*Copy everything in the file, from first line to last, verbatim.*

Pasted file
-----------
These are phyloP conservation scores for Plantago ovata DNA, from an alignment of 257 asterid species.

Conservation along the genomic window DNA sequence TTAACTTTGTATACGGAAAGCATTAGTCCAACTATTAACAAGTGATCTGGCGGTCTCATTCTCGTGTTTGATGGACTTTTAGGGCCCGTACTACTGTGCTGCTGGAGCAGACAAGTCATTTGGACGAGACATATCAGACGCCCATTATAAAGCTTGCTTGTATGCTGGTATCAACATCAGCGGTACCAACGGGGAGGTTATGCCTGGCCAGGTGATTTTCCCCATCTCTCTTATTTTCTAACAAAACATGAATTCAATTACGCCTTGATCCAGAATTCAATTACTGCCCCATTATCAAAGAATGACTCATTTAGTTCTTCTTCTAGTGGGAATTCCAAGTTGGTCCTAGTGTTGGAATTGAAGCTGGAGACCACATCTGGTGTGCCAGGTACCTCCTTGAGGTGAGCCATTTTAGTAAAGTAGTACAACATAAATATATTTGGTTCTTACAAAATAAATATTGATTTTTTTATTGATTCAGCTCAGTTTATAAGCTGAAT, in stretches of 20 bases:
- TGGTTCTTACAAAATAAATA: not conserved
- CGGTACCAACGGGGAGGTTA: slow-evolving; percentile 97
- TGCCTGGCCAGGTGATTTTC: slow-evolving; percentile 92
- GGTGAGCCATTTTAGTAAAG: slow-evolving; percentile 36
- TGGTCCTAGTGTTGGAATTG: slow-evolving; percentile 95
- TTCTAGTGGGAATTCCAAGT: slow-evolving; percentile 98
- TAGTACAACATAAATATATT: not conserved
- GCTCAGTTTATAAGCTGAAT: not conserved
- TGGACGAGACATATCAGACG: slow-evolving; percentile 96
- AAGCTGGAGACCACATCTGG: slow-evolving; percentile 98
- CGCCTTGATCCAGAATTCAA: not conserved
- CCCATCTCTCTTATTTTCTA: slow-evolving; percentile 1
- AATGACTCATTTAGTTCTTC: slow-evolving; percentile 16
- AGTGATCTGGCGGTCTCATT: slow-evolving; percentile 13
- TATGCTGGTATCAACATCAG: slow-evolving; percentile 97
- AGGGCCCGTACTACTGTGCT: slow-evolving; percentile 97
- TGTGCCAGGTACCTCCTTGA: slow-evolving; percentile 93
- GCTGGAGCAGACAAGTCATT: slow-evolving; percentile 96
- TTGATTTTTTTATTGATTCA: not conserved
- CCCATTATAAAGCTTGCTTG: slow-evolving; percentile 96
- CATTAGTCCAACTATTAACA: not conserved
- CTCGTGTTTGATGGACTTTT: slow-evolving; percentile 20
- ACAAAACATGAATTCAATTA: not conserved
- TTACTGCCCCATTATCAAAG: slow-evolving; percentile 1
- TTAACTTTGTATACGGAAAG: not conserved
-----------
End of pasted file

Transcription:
These are phyloP conservation scores for Plantago ovata DNA, from an alignment of 257 asterid species.

Conservation along the genomic window DNA sequence TTAACTTTGTATACGGAAAGCATTAGTCCAACTATTAACAAGTGATCTGGCGGTCTCATTCTCGTGTTTGATGGACTTTTAGGGCCCGTACTACTGTGCTGCTGGAGCAGACAAGTCATTTGGACGAGACATATCAGACGCCCATTATAAAGCTTGCTTGTATGCTGGTATCAACATCAGCGGTACCAACGGGGAGGTTATGCCTGGCCAGGTGATTTTCCCCATCTCTCTTATTTTCTAACAAAACATGAATTCAATTACGCCTTGATCCAGAATTCAATTACTGCCCCATTATCAAAGAATGACTCATTTAGTTCTTCTTCTAGTGGGAATTCCAAGTTGGTCCTAGTGTTGGAATTGAAGCTGGAGACCACATCTGGTGTGCCAGGTACCTCCTTGAGGTGAGCCATTTTAGTAAAGTAGTACAACATAAATATATTTGGTTCTTACAAAATAAATATTGATTTTTTTATTGATTCAGCTCAGTTTATAAGCTGAAT, in stretches of 20 bases:
- TGGTTCTTACAAAATAAATA: not conserved
- CGGTACCAACGGGGAGGTTA: slow-evolving; percentile 97
- TGCCTGGCCAGGTGATTTTC: slow-evolving; percentile 92
- GGTGAGCCATTTTAGTAAAG: slow-evolving; percentile 36
- TGGTCCTAGTGTTGGAATTG: slow-evolving; percentile 95
- TTCTAGTGGGAATTCCAAGT: slow-evolving; percentile 98
- TAGTACAACATAAATATATT: not conserved
- GCTCAGTTTATAAGCTGAAT: not conserved
- TGGACGAGACATATCAGACG: slow-evolving; percentile 96
- AAGCTGGAGACCACATCTGG: slow-evolving; percentile 98
- CGCCTTGATCCAGAATTCAA: not conserved
- CCCATCTCTCTTATTTTCTA: slow-evolving; percentile 1
- AATGACTCATTTAGTTCTTC: slow-evolving; percentile 16
- AGTGATCTGGCGGTCTCATT: slow-evolving; percentile 13
- TATGCTGGTATCAACATCAG: slow-evolving; percentile 97
- AGGGCCCGTACTACTGTGCT: slow-evolving; percentile 97
- TGTGCCAGGTACCTCCTTGA: slow-evolving; percentile 93
- GCTGGAGCAGACAAGTCATT: slow-evolving; percentile 96
- TTGATTTTTTTATTGATTCA: not conserved
- CCCATTATAAAGCTTGCTTG: slow-evolving; percentile 96
- CATTAGTCCAACTATTAACA: not conserved
- CTCGTGTTTGATGGACTTTT: slow-evolving; percentile 20
- ACAAAACATGAATTCAATTA: not conserved
- TTACTGCCCCATTATCAAAG: slow-evolving; percentile 1
- TTAACTTTGTATACGGAAAG: not conserved